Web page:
It is probably a mistake that I am standing here giving a speech for graduation. In fact it is probably a mistake that I am even graduating from this school at all -- believe me, just as most people in this class I have tested the limits of attendance, of sleeplessness, and of procrastination. At the beginning of my high schooling, I was even testing dropping out ... and if that wasn't a mistake, I don't know what was. After four years of Starr altering our minds, it seemed most fitting for me to spend my four minutes talking about mistakes. Thank goodness for them, by the way -- it is only when we truly screw up big time that we are ever stopped in our tracks -- stopped, briefly, to learn lessons of worth.
Sometimes, the value of mistakes are seen on a smaller scale; having a semester final turned back with more red marks than a Freshman without Clearasil. Isn't it then when we step back for a moment and look at ourselves? When on our Biology test we couldn't tell a cell from an atom, or an atom from an Eve; when on the math test, we pray to a higher power for a sign, and he gives us a cosine instead; when on the English research paper, we wrote what we thought was a pronoun, but it turns out to be just an amateur noun in disguise. You don't forget these little mistakes.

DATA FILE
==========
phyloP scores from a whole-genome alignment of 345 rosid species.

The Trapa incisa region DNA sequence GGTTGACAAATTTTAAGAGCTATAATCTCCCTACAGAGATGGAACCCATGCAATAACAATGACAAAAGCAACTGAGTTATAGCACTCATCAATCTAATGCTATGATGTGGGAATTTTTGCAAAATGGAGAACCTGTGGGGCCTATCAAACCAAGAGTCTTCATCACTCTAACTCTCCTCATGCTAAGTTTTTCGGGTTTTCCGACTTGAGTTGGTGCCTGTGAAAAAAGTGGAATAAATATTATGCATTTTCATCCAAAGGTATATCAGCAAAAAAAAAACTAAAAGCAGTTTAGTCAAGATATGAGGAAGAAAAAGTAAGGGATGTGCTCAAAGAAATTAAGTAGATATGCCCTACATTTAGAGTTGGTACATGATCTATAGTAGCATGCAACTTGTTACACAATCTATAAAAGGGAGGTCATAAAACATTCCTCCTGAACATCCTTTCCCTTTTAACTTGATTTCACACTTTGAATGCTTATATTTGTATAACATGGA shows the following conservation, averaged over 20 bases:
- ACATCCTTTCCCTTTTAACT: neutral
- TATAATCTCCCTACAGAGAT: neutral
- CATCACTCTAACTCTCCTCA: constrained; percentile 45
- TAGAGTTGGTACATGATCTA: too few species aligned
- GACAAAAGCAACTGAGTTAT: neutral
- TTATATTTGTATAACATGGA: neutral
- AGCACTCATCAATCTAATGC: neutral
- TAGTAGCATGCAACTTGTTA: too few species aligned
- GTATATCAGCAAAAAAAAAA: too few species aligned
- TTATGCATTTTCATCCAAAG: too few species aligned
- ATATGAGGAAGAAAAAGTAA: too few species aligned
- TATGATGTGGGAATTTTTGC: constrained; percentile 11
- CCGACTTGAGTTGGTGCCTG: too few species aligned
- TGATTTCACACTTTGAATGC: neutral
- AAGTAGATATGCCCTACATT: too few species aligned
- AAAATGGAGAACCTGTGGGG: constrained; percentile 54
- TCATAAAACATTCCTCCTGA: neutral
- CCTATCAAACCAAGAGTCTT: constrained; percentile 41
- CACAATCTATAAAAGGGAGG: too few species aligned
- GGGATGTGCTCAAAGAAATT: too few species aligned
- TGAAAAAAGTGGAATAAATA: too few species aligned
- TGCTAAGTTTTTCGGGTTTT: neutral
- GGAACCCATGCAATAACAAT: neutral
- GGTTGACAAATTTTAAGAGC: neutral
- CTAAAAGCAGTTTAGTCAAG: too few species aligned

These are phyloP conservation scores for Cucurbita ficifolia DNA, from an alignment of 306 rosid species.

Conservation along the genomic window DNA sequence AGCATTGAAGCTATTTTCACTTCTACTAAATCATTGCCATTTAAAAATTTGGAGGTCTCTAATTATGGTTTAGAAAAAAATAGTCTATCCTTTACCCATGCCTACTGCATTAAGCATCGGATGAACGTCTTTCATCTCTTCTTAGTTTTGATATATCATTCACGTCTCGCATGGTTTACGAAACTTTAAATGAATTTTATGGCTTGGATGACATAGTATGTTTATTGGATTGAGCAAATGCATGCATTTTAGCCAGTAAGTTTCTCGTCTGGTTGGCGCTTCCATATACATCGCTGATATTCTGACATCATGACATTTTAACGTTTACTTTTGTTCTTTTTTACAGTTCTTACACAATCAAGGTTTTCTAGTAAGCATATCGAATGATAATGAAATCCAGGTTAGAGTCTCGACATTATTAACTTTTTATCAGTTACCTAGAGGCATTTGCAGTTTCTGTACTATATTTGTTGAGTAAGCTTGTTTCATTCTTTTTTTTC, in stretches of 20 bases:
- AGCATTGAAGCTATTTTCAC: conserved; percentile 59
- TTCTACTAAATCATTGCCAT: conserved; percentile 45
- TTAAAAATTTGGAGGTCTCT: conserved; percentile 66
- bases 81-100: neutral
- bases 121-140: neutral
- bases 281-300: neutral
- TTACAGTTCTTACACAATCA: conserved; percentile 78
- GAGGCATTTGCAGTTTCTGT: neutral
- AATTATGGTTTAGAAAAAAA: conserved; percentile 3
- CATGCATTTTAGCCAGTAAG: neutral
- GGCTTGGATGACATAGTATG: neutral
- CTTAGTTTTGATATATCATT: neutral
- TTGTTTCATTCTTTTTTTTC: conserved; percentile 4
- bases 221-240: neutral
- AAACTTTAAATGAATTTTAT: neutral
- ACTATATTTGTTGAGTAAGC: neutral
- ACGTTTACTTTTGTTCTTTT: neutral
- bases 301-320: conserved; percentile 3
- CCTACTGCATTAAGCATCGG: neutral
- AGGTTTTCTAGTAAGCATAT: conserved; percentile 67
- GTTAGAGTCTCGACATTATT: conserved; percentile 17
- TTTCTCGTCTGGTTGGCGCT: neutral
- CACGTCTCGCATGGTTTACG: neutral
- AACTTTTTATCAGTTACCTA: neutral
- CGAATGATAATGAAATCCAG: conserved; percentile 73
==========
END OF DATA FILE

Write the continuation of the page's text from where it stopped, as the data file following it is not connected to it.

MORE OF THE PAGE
But it's the larger mistakes that matter even more; not keeping your word; losing the trust of a teacher or the confidence of a best friend; setting aside principles about cheating because it was just too easy to get away with or too hard of a test; letting lust get in the way of a friendship. We haven't been mere sponges for grammar, geometry, geography, and the Civil War the past four years -- we've been screwing up in a safe environment -- learning what the world is about; who we are about, through them.
A major part of maturing from those squirmy freshman bodies we once had was stepping...